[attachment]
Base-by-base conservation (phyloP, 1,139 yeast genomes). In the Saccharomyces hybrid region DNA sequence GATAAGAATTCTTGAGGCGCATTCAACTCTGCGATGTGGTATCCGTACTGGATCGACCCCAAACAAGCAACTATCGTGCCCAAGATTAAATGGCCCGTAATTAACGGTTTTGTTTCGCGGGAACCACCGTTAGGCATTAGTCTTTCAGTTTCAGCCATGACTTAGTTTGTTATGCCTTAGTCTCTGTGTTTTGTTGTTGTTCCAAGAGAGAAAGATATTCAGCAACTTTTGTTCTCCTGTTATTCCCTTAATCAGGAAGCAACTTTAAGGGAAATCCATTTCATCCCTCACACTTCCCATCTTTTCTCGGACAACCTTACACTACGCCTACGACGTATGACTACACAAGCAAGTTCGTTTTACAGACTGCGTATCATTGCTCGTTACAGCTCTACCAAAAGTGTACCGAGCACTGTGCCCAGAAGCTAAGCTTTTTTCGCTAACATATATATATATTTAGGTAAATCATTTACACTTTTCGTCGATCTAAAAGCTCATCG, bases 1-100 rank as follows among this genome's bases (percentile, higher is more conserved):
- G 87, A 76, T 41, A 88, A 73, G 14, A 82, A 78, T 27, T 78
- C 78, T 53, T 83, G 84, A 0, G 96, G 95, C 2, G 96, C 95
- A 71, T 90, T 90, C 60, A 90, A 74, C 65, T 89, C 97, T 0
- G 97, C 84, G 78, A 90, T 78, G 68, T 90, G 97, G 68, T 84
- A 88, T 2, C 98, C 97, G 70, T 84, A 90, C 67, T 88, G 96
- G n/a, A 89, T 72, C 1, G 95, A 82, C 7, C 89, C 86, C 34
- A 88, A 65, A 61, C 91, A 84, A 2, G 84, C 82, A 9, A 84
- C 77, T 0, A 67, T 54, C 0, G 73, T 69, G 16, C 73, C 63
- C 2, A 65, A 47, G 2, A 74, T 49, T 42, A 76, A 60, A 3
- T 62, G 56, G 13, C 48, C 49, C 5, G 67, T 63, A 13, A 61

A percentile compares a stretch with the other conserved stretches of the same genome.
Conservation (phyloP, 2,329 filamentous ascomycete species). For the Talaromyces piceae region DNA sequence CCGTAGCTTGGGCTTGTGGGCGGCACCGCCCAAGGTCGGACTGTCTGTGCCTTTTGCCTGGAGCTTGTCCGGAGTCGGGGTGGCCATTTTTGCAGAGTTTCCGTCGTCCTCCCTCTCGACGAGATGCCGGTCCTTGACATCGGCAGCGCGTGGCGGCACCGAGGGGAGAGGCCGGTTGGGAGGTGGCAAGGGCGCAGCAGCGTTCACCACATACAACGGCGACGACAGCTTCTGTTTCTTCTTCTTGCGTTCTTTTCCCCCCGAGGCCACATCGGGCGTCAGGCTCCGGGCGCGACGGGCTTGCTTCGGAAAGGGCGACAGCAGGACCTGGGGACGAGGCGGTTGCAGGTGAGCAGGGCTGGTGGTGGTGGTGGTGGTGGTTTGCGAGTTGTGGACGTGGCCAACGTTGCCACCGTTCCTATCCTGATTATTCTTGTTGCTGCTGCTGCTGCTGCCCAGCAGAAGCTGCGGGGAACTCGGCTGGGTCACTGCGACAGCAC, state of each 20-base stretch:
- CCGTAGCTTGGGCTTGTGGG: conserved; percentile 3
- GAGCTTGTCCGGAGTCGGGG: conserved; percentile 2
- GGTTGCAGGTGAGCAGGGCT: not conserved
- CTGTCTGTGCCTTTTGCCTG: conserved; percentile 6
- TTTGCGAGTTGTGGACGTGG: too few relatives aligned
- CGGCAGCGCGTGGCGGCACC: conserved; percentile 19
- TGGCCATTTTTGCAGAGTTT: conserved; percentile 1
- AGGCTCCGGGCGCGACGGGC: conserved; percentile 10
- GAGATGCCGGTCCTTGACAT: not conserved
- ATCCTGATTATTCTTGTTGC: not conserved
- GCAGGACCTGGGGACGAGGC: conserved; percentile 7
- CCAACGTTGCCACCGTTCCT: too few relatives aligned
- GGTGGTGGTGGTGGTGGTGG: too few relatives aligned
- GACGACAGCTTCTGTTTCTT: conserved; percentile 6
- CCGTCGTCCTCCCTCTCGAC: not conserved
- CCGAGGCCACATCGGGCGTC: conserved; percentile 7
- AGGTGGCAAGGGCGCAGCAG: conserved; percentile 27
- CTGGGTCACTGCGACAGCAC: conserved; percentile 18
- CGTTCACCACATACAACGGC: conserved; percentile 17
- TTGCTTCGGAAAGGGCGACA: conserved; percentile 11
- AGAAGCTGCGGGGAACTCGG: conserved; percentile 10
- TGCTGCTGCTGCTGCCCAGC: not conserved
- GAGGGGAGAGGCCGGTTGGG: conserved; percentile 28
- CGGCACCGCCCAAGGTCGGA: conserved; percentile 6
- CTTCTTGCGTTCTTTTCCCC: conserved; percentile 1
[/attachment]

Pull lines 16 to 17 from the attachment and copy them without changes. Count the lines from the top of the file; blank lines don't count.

- GGTTGCAGGTGAGCAGGGCT: not conserved
- CTGTCTGTGCCTTTTGCCTG: conserved; percentile 6